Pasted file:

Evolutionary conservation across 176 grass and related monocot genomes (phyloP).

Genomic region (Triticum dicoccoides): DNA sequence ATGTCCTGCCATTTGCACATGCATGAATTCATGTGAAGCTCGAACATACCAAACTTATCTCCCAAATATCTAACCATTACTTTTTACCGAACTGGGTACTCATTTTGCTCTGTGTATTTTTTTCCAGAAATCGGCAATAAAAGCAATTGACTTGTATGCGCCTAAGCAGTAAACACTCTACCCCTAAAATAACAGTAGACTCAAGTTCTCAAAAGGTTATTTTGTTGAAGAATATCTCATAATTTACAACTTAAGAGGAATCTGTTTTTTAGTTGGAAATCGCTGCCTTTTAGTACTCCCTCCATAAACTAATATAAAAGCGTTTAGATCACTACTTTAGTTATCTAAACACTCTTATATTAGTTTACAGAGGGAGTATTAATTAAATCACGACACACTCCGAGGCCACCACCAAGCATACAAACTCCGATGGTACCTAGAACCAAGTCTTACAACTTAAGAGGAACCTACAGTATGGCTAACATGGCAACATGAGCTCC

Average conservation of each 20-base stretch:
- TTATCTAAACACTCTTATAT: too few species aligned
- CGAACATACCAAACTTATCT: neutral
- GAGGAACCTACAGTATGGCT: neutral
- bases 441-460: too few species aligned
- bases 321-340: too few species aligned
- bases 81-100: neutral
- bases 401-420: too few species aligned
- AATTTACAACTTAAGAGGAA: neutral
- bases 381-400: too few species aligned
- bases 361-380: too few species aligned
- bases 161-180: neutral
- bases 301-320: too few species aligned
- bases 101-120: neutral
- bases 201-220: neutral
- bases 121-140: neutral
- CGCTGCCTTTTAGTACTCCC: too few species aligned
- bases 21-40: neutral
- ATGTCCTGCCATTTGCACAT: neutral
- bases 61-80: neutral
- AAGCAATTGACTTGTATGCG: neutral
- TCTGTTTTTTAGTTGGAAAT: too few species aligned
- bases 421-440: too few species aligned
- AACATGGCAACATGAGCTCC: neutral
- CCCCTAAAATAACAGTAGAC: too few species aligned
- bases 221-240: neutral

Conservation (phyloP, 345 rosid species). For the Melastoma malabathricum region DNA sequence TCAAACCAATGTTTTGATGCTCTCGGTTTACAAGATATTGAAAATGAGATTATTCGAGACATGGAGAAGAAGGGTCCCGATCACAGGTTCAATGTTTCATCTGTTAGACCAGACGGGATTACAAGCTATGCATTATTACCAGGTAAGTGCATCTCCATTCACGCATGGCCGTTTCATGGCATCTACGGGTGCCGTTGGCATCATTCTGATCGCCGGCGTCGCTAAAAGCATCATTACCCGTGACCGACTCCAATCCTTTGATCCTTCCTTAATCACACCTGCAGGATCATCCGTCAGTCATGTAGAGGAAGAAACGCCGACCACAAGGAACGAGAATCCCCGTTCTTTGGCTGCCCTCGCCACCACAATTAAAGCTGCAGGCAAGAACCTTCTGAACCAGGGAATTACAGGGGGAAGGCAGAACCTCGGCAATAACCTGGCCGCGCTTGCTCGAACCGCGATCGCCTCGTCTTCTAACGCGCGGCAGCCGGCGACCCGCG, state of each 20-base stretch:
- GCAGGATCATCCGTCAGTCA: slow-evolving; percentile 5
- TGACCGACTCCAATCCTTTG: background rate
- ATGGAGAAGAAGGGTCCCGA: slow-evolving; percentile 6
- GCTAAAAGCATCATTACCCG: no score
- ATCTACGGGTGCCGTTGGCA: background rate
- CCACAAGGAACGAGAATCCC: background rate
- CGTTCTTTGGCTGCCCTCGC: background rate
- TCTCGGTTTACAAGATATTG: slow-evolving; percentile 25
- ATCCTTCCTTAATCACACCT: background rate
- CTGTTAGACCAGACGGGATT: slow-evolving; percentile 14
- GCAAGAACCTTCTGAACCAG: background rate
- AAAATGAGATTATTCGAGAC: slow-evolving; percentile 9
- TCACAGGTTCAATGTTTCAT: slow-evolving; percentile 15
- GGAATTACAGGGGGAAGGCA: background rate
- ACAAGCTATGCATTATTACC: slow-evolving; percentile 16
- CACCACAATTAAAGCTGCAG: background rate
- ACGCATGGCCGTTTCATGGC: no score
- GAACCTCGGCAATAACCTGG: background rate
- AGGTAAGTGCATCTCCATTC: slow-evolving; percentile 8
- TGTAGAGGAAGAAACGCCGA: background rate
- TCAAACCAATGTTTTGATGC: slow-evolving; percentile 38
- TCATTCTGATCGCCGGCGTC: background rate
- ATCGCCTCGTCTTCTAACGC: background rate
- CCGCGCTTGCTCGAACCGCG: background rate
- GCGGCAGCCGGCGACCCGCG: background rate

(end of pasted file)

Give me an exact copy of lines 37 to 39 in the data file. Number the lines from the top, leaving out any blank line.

- TCTCGGTTTACAAGATATTG: slow-evolving; percentile 25
- ATCCTTCCTTAATCACACCT: background rate
- CTGTTAGACCAGACGGGATT: slow-evolving; percentile 14